Google Answers Critics with Books Privacy Policy

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Google's privacy policies are a consistent thorn in the company's side. Whether it's about G

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oogle's upcoming OS, its Webmail Gmail, or location-revealing Latitude, critics of the Internet giant are always nipping at the heels of some perceived slight or potential error that could release private information into the world. In an effort to ward off future detractors, Google has published a detailed privacy policy surrounding its Google Books settlement.

The policy comes at the behest of the FTC, which wondered what could happen when customers start downloading the millions of scanned books in Google's library. The FTC has "concerns about Google gaining access to vast amounts of consumer data regarding the books consumers search for, purchase, and read."

Google said it wouldn't release an extensive privacy policy until a settlement was reached. "As we noted in our letter to the FTC, because the settlement agreement has not yet be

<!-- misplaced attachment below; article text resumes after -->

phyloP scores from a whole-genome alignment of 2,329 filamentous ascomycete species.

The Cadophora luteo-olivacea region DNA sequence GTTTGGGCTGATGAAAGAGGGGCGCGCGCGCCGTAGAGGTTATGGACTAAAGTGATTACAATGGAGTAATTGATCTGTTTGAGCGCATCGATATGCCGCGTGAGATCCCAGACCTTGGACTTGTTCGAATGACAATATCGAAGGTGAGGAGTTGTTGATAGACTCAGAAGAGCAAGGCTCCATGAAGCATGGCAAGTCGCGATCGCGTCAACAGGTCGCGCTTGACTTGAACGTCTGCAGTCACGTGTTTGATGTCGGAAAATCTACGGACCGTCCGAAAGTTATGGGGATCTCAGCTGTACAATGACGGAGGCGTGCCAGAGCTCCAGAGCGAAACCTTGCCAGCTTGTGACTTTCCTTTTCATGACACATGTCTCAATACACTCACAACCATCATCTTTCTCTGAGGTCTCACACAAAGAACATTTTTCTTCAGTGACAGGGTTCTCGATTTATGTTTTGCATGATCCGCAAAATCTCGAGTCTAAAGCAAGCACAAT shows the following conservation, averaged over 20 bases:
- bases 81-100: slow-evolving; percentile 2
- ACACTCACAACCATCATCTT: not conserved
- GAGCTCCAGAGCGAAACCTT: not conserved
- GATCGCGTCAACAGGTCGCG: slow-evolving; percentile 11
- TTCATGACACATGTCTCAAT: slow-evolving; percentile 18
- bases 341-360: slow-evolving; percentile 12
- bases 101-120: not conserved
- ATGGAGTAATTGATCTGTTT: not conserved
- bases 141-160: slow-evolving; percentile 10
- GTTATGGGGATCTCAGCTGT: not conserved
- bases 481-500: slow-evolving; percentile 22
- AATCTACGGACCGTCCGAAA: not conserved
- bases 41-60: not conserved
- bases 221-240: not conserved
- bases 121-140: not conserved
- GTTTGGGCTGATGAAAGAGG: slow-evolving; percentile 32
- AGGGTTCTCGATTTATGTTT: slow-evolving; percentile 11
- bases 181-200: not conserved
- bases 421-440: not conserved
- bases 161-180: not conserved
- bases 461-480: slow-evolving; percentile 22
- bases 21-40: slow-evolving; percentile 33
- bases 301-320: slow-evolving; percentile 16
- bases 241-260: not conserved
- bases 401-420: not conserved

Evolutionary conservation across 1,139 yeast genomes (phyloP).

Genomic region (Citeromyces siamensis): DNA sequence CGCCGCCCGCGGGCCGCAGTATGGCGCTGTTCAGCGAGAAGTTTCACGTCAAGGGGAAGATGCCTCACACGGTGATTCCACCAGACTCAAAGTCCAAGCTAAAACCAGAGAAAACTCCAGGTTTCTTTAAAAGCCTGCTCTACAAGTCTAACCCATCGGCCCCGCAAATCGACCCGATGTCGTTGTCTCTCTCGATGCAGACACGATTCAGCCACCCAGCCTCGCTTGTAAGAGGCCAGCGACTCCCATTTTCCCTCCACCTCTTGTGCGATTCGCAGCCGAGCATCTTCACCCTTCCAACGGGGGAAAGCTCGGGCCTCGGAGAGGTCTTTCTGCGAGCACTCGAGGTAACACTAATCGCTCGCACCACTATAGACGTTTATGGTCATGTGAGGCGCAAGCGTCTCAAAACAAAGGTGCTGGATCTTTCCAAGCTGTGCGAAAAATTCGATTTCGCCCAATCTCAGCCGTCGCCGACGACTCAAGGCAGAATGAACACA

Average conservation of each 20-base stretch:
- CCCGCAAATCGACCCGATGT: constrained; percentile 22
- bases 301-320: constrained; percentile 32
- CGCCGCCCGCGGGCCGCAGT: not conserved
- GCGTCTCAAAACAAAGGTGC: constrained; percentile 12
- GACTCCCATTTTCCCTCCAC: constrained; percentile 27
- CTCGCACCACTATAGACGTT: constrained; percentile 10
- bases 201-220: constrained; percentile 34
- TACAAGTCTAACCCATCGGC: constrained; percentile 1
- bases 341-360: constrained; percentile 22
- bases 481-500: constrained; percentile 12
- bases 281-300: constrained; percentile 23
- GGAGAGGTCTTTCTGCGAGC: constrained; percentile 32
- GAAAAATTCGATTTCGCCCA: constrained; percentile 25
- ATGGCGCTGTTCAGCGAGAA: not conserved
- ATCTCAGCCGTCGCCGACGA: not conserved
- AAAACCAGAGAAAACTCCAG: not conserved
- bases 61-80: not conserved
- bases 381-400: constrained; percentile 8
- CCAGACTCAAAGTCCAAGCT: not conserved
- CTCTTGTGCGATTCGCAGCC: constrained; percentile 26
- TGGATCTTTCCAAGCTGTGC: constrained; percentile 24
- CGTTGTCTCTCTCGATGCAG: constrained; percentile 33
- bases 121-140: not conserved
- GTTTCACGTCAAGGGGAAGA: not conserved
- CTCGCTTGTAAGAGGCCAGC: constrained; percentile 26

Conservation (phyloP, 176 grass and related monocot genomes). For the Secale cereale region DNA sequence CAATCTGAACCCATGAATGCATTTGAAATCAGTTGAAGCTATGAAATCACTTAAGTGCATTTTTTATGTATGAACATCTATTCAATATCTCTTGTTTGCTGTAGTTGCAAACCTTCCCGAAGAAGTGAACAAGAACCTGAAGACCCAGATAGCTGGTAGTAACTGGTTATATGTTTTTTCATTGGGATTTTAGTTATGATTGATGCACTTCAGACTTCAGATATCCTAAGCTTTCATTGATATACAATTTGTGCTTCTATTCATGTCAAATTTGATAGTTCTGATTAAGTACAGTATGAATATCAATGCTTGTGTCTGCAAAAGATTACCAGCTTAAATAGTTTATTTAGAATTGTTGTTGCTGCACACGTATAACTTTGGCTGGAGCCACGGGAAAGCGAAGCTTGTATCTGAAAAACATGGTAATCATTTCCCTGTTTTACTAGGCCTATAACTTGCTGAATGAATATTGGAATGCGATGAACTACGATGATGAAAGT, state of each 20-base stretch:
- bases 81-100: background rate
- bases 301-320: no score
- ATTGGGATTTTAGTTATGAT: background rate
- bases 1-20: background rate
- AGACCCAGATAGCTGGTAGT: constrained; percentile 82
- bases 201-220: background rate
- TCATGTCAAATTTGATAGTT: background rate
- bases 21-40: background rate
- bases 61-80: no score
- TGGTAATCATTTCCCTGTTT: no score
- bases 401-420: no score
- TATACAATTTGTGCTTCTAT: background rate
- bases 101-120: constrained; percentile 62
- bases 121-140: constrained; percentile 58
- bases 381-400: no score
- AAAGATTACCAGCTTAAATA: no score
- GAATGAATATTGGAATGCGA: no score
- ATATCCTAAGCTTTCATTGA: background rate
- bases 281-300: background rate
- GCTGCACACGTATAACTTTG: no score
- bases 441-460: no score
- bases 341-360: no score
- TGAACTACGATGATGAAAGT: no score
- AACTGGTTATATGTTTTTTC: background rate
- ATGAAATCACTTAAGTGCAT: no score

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Artwork: Chip Taylor
en approved by the court, and the services authorized by the agreement have not been built or even designed yet, it's not possible to draft a final privacy policy that covers details of the settlement's anticipated services and features." But knowing that it'd get a lot of flak for ignoring the rallying cries for protection outside the courtroom, Google did its best to craft a plan. Some of the highlights include:

  • Google will not force a user to log into a Google account when reading pages of books online, browsing through a university's subscription, or viewing through a public library terminal.
  • Buying a book will require logging in, but users can delete histories of books they have purchased, and credit card companies won't get buying histories.
  • In addition to specific privacy provisions required by the Books Settlement, every aspect is also beholden to Google's overarching privacy policy.

I imagine Google hopes that its preemptive policy launch will help silence critics, but after the onslaught of opposition from the likes of the Open Book Alliance, the German government, and Amazon, it looks as though the Google Books Settlement has a long, hard road ahead.

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